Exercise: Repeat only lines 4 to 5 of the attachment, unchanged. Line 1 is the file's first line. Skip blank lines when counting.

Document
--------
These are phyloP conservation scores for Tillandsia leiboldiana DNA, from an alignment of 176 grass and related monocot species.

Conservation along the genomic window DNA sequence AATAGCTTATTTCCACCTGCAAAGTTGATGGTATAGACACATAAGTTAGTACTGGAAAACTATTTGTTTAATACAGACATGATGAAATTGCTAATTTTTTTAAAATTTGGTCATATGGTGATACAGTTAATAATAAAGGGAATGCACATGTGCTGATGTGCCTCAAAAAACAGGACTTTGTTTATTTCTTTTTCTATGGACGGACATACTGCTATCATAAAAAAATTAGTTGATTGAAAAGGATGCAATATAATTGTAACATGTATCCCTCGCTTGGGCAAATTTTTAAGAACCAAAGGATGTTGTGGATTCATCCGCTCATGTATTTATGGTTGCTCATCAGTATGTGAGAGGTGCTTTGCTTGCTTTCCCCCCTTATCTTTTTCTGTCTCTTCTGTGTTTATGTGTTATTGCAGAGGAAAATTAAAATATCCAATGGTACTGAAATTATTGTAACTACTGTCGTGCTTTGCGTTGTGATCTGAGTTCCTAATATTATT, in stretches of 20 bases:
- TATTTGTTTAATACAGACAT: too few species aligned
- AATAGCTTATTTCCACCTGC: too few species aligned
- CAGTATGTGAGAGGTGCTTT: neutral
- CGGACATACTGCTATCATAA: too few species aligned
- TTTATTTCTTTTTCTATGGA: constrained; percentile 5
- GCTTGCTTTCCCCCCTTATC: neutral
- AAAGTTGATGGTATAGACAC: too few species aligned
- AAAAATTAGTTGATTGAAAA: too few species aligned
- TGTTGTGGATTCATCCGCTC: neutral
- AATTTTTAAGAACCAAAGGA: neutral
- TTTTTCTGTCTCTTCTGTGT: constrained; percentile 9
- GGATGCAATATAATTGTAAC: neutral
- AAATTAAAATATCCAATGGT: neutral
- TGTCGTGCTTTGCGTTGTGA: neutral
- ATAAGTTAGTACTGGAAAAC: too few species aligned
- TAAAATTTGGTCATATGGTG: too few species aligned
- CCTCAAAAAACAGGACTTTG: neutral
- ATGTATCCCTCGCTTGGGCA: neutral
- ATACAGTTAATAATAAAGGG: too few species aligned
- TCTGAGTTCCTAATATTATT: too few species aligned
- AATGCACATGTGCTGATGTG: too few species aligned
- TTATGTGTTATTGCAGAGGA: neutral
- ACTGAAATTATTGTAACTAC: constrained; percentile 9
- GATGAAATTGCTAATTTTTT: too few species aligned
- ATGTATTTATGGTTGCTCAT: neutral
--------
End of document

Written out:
- AATAGCTTATTTCCACCTGC: too few species aligned
- CAGTATGTGAGAGGTGCTTT: neutral